Assets are created from files when you ‘describe’ them with metadata. This can be a literal description, a keyword or taxonomy assigned but is also data gathered throughout its lifecycle regarding its usage and the changes that have occurred to it. Without the ability to Ingest, read, Store and create such data you can’t really call a file management system an asset management system. A majority of the File management vendors failed in multiple areas due to a lack of metadata management tools. None were able to utilise taxonomies and controlled vocabularies in the way that most DAM systems can and there was little to no ability to describe assets using searchable metadata. Several of the other 10 Core Characteristics directly involve metadata handling, including Ingest, Secure, Store and Enrich. Metadata management impacts most activities in DAM and this is why it’s been covered it first.
The inability to handle a wide range of file types
A finding from our analyses is that many of the File Management systems investigated were borne out of Document Management and the ties remain strong. Many of these systems handle documents with greater proficiency than other file types and some features are exclusively available for documents such as version control. Digital Asset Management attempts to connect the silos, to provide a one-stop shop for all types of content, to provide the basis for a range of workflows and a multitude of asset life cycles. All assets are created equal in a DAM system (even if DAM systems themselves are not!), whilst in most File Management systems a particular asset type is favoured which leads to failures in multiple dimensions including Transformation, Transcoding & Editing, Version Control, Previewing and Workflow. It’s the same reason why MAM (Media Asset Management) vendors, despite their proficiency with handling audiovisual content, are unlikely to pass the 10 Core Characteristics of a DAM test.
A major issue which arises from an inability to handle a wide range of asset types and metadata is that you remove DAM as the foundation for all digital operations. As soon as you have to take an asset out of the DAM to Process, Preview or Transform it you lose an element of control, you lose the DAM’s connection to the asset lifecycle. This is not to say that integrations for such activities aren’t a crucial component of Digital Asset Management. The difference with Integrations is that DAM remains in control of the metadata, the versions and usage of that asset. With File Management, even when versioning is available there is little to no information stored with the asset about the changes that have been made to it, who’s made them and why. This is precisely why DAM is more than a storage medium, it manages and monitors assets throughout the lifecycle and provides a space for collaboration and creative work.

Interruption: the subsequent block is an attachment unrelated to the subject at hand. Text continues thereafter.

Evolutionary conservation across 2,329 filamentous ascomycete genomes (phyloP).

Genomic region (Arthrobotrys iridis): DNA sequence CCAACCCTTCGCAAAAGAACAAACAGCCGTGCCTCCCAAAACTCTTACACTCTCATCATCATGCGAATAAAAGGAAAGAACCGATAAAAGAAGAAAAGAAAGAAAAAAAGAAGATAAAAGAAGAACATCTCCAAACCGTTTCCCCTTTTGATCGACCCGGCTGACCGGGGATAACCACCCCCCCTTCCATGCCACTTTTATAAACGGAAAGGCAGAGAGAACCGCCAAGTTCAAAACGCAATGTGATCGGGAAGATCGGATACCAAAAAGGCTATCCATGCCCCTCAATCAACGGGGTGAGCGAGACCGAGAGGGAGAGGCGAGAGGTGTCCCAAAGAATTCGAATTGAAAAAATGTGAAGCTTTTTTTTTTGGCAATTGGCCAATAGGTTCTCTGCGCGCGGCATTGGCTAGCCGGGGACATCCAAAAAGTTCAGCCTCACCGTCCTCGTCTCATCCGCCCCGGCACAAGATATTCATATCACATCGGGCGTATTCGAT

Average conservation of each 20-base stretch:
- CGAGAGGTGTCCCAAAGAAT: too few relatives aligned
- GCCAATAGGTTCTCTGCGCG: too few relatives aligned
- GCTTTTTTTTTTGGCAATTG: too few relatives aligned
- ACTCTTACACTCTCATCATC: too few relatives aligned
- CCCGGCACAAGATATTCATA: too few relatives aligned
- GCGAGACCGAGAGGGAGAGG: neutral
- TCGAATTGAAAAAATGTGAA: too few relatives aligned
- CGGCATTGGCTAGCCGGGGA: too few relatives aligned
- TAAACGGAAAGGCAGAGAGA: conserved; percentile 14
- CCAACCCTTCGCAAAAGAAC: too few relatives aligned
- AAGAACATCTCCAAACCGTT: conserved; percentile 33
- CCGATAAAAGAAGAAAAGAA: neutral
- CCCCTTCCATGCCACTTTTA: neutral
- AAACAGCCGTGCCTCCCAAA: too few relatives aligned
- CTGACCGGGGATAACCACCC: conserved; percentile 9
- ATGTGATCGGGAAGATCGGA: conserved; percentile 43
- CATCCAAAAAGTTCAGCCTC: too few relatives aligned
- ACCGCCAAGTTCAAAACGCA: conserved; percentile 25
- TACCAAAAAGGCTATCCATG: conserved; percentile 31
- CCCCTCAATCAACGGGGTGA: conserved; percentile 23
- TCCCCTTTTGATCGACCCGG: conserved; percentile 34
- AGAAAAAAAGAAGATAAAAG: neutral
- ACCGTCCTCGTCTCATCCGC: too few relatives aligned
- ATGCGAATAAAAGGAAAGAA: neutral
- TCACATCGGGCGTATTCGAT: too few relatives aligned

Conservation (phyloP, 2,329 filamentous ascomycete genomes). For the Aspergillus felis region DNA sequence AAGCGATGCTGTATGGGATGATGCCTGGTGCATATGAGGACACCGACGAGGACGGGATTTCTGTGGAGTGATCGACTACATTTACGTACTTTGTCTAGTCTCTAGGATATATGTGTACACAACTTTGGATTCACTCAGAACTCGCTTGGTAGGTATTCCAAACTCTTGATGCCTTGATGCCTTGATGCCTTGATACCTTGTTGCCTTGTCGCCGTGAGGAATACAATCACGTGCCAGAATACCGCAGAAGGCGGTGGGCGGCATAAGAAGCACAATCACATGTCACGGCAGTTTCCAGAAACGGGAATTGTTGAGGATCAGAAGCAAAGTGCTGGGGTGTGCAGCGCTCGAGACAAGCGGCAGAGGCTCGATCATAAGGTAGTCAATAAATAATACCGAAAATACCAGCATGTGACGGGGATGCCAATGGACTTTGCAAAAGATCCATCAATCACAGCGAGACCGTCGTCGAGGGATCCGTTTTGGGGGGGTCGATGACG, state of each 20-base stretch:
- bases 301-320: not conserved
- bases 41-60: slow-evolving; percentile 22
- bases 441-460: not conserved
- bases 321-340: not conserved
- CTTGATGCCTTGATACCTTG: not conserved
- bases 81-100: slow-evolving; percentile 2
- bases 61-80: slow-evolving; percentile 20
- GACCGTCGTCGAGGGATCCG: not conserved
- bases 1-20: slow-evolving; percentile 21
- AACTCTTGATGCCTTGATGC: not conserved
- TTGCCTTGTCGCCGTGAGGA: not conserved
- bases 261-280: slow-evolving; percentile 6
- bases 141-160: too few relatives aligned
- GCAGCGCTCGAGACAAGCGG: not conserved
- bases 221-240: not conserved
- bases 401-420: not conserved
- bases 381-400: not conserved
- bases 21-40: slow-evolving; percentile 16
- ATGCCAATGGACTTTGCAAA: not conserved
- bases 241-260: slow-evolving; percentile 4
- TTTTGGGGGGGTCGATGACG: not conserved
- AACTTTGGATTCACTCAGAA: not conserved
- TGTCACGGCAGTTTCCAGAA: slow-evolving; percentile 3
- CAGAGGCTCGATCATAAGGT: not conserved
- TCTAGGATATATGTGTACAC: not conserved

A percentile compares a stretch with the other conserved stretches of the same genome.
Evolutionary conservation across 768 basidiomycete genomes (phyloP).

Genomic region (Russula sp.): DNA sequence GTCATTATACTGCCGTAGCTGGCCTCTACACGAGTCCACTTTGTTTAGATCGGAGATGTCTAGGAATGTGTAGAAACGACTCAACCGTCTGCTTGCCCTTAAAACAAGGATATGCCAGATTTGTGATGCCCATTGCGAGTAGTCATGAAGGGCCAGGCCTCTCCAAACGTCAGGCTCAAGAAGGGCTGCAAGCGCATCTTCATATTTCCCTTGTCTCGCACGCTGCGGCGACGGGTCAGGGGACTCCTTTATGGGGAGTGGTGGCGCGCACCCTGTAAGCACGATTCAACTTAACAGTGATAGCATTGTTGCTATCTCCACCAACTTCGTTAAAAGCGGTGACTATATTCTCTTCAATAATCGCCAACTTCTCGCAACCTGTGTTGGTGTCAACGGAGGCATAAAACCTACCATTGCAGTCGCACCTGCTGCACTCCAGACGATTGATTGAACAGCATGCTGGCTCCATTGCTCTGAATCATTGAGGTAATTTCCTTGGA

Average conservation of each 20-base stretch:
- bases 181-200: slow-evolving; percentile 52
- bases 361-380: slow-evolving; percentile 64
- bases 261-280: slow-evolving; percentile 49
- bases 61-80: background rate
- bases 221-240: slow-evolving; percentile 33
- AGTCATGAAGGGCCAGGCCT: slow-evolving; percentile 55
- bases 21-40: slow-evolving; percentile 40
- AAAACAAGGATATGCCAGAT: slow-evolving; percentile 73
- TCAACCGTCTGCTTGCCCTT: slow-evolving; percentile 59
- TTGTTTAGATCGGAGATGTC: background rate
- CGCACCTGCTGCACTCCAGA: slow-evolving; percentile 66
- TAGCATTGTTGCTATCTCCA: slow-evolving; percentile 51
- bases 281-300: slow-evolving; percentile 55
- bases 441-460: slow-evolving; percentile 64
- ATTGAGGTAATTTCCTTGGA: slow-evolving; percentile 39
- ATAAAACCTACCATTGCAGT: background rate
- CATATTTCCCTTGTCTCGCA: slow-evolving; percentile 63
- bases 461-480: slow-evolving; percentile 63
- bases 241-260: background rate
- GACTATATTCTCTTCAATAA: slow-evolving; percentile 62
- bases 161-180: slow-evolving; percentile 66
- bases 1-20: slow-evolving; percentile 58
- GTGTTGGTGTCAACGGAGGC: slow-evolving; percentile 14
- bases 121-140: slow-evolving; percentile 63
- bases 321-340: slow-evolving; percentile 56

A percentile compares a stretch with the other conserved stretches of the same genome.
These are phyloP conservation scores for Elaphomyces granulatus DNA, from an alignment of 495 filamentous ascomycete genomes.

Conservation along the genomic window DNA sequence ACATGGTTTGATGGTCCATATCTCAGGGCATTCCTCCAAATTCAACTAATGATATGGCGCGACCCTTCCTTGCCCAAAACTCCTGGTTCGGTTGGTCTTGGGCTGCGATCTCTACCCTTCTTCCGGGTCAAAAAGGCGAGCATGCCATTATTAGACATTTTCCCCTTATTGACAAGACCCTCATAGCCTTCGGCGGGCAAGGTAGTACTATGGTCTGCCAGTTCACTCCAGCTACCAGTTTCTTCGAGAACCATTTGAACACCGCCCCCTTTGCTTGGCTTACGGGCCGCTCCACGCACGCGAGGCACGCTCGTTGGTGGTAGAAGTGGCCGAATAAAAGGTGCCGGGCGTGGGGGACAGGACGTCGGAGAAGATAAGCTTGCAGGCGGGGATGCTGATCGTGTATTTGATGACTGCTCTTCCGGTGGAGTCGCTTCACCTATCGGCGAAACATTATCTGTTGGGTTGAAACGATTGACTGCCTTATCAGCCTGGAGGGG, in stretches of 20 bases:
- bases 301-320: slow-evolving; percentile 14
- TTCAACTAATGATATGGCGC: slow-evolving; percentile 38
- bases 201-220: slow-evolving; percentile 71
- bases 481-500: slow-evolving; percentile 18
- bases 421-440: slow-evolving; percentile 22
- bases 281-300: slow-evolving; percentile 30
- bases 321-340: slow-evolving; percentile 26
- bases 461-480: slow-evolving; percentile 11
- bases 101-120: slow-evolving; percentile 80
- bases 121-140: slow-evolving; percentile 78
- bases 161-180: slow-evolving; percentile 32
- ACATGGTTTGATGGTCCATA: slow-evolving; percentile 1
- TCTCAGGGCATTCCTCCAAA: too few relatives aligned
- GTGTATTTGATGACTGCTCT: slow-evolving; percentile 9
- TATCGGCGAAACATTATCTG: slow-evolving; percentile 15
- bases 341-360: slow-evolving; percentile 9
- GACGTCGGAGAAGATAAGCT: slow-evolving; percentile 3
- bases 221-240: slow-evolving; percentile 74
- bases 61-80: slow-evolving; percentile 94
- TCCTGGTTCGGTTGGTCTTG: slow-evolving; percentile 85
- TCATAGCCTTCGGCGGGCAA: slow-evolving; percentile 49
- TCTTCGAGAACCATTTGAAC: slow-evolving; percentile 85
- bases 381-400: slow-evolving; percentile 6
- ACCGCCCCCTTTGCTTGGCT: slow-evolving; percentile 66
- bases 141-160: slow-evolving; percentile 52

The inability to prevent right violations, monitor and improve usage
This observation actually covers several of the 22 dimensions of the 10 Core Characteristics, but mainly the characteristics of Secure and Enrich. Dealing first with Secure, several of the File Management vendors scored quite well on Access and Roles & Permissions and would rank somewhere in the middle when compared to accredited vendors. However all but one failed on Rights management due to an inability to embed rights metadata, monitor asset usage or assign Roles & Permissions at the metadata level. This issue lies at the heart of the problem of using File Management in place of DAM; you are unable to truly keep track of what data you have, where it is and who is using it. You could easily be harbouring several rights management violations and not even know about it.
Enrich is one of the 10 Core Characteristics and relates to the DAM’s ability to gather, store and analyse data on the DAM system. This includes data on users & their activity, the assets stored on the system and in some cases data from external sources. Analytics & Reporting is a key component required to make constant improvements, is a method of quality control and also a method of measuring the ‘success’ of particular work. 10 Core Accreditation requires that you can access data gathered through Auditing and analyse it or at the very least, download it for analysis elsewhere. Vendors who score higher have inbuilt or tightly integrated tools which can access and analyse the data. They are also able to ask more complex and meaningful questions about the data gathered such as the ability to analyse search data or carry out complex analyses of individual users. The type of questions you are able to ask is as important as the amount of data that you’re collecting.
A small proportion of the File Management vendors had a data audit that could be accessed and analysed. Of this small proportion, the breadth of reporting and analytics available was small and related largely to site traffic and global system data. Even the most proficient vendors were only capable of average scores. It’s worth mentioning that this is an area a lot of DAM vendors also score poorly on, however it is the combination of this with other 10 Core failures that makes the lacking functionality more significant with File Management vendors. It is, again a fault which stems from a lack of metadata management capabilities. It manifests as the inability to utilise data to improve the operation of the system itself and as such File Management systems are limited in their ability to self-monitor and improve usage.